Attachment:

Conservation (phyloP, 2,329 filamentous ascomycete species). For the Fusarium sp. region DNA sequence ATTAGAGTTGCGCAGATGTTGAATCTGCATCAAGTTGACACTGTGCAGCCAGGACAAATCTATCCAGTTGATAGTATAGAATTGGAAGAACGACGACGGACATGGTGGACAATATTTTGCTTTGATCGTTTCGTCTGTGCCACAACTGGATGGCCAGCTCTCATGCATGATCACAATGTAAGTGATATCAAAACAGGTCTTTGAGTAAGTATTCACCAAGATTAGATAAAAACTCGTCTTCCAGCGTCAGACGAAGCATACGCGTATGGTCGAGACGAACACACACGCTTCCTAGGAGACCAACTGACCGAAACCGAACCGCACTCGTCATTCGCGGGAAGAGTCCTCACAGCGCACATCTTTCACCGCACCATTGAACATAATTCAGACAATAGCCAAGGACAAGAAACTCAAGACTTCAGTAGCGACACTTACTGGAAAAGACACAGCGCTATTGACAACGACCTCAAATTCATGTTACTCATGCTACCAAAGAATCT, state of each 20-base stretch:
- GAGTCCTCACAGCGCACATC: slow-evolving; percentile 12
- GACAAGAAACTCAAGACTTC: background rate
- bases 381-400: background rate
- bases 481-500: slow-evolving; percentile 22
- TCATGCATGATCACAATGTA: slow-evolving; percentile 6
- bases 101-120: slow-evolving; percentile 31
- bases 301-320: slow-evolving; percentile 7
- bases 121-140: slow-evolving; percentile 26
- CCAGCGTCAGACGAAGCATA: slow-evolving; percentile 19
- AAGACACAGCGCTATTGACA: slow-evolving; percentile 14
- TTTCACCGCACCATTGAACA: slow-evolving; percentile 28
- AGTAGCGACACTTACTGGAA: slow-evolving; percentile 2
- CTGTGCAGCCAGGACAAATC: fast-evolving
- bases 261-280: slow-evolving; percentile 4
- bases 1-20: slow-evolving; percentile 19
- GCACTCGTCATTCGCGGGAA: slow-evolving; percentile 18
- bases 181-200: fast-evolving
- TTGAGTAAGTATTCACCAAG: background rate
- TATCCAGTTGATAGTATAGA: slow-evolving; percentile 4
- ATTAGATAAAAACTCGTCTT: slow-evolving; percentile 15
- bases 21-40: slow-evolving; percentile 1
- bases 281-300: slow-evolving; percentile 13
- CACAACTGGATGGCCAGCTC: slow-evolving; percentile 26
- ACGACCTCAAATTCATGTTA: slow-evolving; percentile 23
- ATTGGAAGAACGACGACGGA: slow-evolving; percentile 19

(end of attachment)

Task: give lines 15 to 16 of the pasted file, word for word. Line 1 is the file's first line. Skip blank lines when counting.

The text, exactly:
- bases 261-280: slow-evolving; percentile 4
- bases 1-20: slow-evolving; percentile 19